Originally published in PetaPixel
Author: Mason Dahl
Date: May 20, 2020
AerialSphere is a Phoenix-based aerial mapping company that provides 360 degree imaging built for 3D software. “Our mission is to take the blinders off traditional mapping technology and allow our clients to see the world in 360° clarity.”
So, how are they able to create such detailed views in their software? The answer is a complex camera rig located beneath their Cessna C206.
The rig is accompanied by four Sony a7R IV’s sporting the Rokinon 12mm f/2.0 lens. With the cameras angled downward, they are able to get complete coverage minus a small blindspot above, which is where the aircraft is. Being able to see the aircraft isn’t needed so their setup works perfectly.
I chatted with Vice President Josh Benveniste to learn more about the setup.
Me: How long did it take to create the camera rig?
Josh Benveniste: Approximately two months to design and another month to machine and build the prototype.
What made you decide to use the Sony a7R IV?
We chose the a7R IV because at the time it was the highest resolution mirrorless full-frame sensor camera. Also, we had previously used the Sony a6000 with excellent results so it made sense to stick with the Sony brand.
What made you decide to use the Rokinon 12mm lens?
We had used the Rokinon 8mm f/2.8 fisheye on our Sony a6000 rigs with very good results. When we decided to go for the full-frame A7R IV, we knew we needed an 11-13mm fisheye equivalent. The Rokinon was the only full-frame lens available.
Are there any cameras or lenses that are either available now or being released soon that you would like to try out?
We’re currently researching some new optics options but am unable to get specific just yet.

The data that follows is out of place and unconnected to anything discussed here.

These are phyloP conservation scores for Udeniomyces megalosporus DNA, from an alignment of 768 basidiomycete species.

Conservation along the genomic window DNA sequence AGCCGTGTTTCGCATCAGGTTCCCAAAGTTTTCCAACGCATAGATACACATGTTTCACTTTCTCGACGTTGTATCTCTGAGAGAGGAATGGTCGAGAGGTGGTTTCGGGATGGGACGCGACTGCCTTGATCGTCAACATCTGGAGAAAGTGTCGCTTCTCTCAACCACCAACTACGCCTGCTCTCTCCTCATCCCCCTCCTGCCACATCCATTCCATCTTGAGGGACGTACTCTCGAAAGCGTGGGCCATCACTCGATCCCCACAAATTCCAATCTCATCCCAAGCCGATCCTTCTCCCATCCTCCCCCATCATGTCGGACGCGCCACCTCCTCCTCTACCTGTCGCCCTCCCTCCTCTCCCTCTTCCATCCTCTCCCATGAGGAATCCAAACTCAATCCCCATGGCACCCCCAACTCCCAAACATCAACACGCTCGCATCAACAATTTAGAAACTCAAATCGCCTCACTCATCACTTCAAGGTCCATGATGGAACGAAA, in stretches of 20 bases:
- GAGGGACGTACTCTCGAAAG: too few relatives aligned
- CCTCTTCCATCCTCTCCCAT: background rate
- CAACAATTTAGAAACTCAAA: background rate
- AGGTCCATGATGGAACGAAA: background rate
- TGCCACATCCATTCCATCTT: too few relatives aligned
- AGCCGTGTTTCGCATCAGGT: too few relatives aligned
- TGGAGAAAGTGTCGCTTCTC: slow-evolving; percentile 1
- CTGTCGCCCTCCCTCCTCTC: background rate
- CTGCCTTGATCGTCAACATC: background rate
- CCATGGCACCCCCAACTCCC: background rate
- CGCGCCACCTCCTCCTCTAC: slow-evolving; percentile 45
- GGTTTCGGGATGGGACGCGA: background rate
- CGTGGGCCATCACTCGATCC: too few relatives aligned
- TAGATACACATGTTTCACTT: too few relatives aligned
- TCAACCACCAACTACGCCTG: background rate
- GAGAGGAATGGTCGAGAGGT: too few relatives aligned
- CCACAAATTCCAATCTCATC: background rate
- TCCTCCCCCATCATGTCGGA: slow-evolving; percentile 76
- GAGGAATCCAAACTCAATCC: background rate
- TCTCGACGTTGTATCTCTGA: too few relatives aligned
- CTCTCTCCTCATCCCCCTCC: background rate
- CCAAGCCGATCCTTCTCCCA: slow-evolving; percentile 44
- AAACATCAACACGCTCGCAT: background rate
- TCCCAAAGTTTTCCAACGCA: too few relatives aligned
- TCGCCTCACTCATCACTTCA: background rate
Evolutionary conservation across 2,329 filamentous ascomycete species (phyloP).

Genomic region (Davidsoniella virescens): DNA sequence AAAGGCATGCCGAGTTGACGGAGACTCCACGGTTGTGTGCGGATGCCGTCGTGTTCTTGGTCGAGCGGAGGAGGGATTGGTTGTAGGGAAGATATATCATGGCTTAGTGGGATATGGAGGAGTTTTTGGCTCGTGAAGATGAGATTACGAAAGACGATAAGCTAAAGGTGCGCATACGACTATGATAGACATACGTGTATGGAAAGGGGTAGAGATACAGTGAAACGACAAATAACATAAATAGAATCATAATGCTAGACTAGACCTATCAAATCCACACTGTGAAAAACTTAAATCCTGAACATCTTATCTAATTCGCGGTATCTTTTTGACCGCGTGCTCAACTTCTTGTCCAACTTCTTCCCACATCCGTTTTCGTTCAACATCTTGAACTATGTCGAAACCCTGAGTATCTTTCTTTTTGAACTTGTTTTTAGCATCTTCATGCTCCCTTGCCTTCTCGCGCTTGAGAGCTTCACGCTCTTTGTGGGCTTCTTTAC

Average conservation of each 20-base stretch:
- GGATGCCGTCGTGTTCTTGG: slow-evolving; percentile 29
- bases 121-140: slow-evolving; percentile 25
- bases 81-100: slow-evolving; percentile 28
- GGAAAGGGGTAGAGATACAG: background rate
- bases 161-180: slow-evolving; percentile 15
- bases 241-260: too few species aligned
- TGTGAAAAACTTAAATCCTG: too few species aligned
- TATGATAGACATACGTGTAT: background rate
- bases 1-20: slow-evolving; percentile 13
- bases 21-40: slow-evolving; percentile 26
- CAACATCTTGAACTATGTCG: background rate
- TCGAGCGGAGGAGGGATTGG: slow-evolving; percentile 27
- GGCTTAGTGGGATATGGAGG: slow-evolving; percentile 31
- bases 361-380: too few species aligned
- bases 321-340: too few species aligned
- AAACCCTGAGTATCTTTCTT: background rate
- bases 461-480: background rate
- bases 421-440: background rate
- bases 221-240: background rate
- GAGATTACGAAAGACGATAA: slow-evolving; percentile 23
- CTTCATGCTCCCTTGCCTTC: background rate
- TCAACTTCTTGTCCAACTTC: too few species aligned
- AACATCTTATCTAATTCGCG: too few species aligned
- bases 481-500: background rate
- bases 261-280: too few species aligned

How do you capture the images?
The images are sent to a computer in the airplane running our own proprietary app.
On average, how many images do you take on a flight?
We take around 500-1000 images per camera per flight (depending on total square miles flown).
Any exciting plans for the future of AerialSphere?
We are getting ready to launch our new product line, XP360, which consists of a web app, an API, and a VR App for Oculus, Google Cardboard, and iOS. This should be live in early June and will make our amazing technology more accessible to the masses and will truly change the way people experience maps & give people the ability to easily integrate XP360 into their platforms.
The all-in cost for the system, including the camera bodies, lenses, and GPS triggering system is around $75,000. However, that doesn’t include the proprietary deployment mechanism that allows for easy extension and retraction.
About the author: Mason Dahl is the founder of Buried Sense, a new photography editorial that features interviews and photo news. Head on over to Buried Sense to read more of Dahl’s articles. This article was also published here.